The Vermont Arts Council, in partnership with the Vermont Folklife Center, presents “New American Artists: Celebrating Tradition and Culture." The exhibit is a tribute to the work of Gregory Sharrow, who established the Vermont Traditional Arts Apprenticeship Program while working at the Vermont Folklife Center. The program ensures cultural retention of Vermont’s traditional arts -- including those of new Americans -- by providing support to master artists working with apprentices in their communities.
The exhibit will feature photographs of seven cultural groups and accompanying text. There will be an opening reception on July 10 from 5-7 p.m.
7/10/18 8:30am - 8/31/18 4:30pm
Spotlight Gallery at Vermont Arts Council, Montpelier
Rich’s collection of large-scale acrylic-on-canvas paintings in this exhibit spans the time he has lived in Vermont, from 2008 to 2018. His latest work shows the influence of his comparatively new Vermont experience. Rich’s journey into abstraction reveals his own stylistically fluid, fresh, and vibrant use of color and dimension. Opening reception Friday, July 13, 4:00-7:00 PM.
7/3/18 8:00am - 9/27/18 4:30pm
Vermont Supreme Court Gallery, 111 State Street, Montpelier
Chelsea-based artist Nick DeFriez’s paintings and drawings blend the energy, abstraction, and matrix of Vermont’s agricultural activity and landscape. DeFriez’s exhibit presents a visual narrative, incorporating the painter’s strong appreciation for and insight into today’s family farms, working landscape and farmers markets. Opening reception Friday, July 13, 4:00-7:00 PM. PHOTO ID REQUIRED FOR ENTRY.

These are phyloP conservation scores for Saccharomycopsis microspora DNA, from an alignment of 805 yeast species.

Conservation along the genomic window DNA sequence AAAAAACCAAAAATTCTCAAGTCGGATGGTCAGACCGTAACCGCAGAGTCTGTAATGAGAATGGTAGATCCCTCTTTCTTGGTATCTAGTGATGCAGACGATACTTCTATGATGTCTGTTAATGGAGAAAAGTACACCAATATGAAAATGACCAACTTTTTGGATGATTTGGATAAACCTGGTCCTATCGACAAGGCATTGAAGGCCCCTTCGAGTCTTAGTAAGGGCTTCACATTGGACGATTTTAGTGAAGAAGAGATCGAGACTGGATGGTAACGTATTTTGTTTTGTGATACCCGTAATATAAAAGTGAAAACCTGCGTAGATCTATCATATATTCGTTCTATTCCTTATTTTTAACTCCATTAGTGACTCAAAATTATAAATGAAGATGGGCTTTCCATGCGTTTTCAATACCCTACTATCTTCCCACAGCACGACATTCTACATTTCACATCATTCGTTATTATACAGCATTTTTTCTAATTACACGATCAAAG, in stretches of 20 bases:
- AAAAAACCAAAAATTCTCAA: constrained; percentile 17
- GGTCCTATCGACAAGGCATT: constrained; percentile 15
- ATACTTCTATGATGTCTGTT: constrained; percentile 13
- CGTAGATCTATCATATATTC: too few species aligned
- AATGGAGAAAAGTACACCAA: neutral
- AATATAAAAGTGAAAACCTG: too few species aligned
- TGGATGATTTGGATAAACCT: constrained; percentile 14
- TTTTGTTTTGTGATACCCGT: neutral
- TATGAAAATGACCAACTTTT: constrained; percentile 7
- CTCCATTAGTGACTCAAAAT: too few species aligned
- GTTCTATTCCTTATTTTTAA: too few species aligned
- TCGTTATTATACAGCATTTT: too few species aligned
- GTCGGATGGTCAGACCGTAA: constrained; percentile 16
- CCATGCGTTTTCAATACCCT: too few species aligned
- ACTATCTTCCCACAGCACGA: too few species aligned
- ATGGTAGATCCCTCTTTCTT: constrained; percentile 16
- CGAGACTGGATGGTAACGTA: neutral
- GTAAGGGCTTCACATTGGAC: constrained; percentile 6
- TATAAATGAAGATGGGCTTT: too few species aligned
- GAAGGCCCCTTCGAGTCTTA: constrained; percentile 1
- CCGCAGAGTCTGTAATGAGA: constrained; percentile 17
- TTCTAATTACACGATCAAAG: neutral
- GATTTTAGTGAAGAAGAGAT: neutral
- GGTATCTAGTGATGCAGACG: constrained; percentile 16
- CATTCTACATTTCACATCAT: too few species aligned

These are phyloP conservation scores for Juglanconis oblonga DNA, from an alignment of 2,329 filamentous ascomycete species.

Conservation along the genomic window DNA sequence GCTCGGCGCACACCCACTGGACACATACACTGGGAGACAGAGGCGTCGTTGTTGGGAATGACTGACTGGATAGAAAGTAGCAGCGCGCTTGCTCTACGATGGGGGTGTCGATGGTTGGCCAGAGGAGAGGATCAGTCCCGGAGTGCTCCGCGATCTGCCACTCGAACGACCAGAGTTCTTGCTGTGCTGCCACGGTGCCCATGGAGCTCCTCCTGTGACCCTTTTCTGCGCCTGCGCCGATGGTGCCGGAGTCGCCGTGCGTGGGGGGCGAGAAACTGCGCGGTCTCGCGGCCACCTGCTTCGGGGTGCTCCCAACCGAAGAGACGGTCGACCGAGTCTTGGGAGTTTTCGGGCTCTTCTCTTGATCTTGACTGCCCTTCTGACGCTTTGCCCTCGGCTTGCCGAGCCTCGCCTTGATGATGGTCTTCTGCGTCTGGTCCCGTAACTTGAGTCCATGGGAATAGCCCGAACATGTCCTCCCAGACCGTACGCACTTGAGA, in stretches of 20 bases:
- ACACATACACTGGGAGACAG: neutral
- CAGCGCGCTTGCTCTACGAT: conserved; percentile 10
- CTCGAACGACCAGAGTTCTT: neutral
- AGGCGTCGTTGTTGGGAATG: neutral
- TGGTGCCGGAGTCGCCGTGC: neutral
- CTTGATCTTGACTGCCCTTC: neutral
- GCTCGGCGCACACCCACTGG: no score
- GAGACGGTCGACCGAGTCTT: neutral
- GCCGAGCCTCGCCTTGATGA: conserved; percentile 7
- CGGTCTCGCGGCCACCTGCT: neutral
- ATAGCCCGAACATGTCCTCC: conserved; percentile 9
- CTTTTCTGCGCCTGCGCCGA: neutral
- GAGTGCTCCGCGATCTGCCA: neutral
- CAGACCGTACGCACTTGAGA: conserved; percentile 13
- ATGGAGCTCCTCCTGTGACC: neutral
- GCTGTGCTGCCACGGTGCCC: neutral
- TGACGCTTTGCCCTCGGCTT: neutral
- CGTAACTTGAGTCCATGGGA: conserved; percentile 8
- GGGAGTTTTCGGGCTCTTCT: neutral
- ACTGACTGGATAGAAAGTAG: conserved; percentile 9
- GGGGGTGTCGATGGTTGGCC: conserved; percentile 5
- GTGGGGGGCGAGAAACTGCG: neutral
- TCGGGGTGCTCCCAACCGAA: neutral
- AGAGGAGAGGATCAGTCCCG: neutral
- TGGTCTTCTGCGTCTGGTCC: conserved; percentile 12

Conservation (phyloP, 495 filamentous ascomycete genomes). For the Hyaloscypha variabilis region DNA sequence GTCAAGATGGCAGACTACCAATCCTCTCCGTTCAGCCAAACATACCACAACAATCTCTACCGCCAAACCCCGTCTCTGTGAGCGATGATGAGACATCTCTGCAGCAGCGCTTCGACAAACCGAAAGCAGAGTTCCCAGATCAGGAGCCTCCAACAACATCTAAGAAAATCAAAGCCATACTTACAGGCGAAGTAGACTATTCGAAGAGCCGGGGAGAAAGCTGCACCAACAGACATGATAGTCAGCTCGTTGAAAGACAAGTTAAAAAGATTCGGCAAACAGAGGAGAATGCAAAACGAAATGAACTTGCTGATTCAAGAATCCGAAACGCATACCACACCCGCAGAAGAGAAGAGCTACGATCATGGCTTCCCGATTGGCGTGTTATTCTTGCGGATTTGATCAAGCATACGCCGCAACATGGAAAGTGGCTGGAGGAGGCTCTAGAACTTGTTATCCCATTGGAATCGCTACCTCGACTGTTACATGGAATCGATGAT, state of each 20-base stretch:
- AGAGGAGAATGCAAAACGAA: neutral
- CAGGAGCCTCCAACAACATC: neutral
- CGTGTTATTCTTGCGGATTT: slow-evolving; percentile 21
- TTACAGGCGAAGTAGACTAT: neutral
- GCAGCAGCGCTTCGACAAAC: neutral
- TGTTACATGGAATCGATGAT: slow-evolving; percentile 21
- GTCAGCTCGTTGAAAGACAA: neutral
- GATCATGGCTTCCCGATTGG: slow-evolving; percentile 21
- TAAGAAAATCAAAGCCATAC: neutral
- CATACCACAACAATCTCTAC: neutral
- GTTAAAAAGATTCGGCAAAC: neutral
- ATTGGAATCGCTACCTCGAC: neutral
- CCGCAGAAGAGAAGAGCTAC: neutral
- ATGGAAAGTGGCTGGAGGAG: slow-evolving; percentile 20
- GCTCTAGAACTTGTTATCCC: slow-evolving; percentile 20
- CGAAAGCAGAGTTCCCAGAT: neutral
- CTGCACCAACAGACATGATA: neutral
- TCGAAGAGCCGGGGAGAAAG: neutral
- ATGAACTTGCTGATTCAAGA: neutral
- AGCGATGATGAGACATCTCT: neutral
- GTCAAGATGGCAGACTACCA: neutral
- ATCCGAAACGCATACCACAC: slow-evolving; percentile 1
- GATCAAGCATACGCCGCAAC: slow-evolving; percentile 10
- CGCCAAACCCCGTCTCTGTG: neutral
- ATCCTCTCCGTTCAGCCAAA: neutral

7/3/18 8:00am - 9/27/18 4:30pm
Governor's Gallery, 109 State Street, Montpelier
"Waterfowl Wonders and Amusing Animals by Three Self-taught Addison County, Vermont carvers – Gary Starr, Chuck Herrmann, and William Holway - greet delighted visitors to the Henry Sheldon Museum in Middlebury, Vermont.
Gary Starr is a world-class self-taught carver whose decorative decoys and birds are on display at the Sheldon – from three magnificent oversized shore birds – one standing, a second running, and a third feeding – to a variety of life-sized colorful birds including a Puffin, American Oyster Catcher, Belted King Fisher, Baltimore Oriole, and Lilac Breasted Roller.
Before perfecting his drawing, Bill Holway began his artistic pursuits by whittling and was one of the original craftsmen when Frog Hollow the Vermont State Craft Center was started in Middlebury in 1971. For years, Bill Holway was known locally for his “performance drawings” at Kennedy Brothers in Vergennes. His wood carvings at the Sheldon feature a moose with an iconic rack of antlers and a prominent beard-like dewlap under its chin, a brown bear, a frolicking horse, and more exotic animals such as long-horned goat, hippopotamus, elephant, zebra, camel, and giraffes.
Chuck Herrmann's carvings are a reflection of his deep commitment to the Vermont forest, its history and value. As an example, true to his investigative and collecting habits, he carved birds and waterfowl from remnants of a “root fence” that was once located on a farm field at New Haven Junction at the intersection of Routes 7 and 17.
3/20/18 10:00am - 11/11/18 5:00pm
Henry Sheldon Museum, One Park Street, Middlebury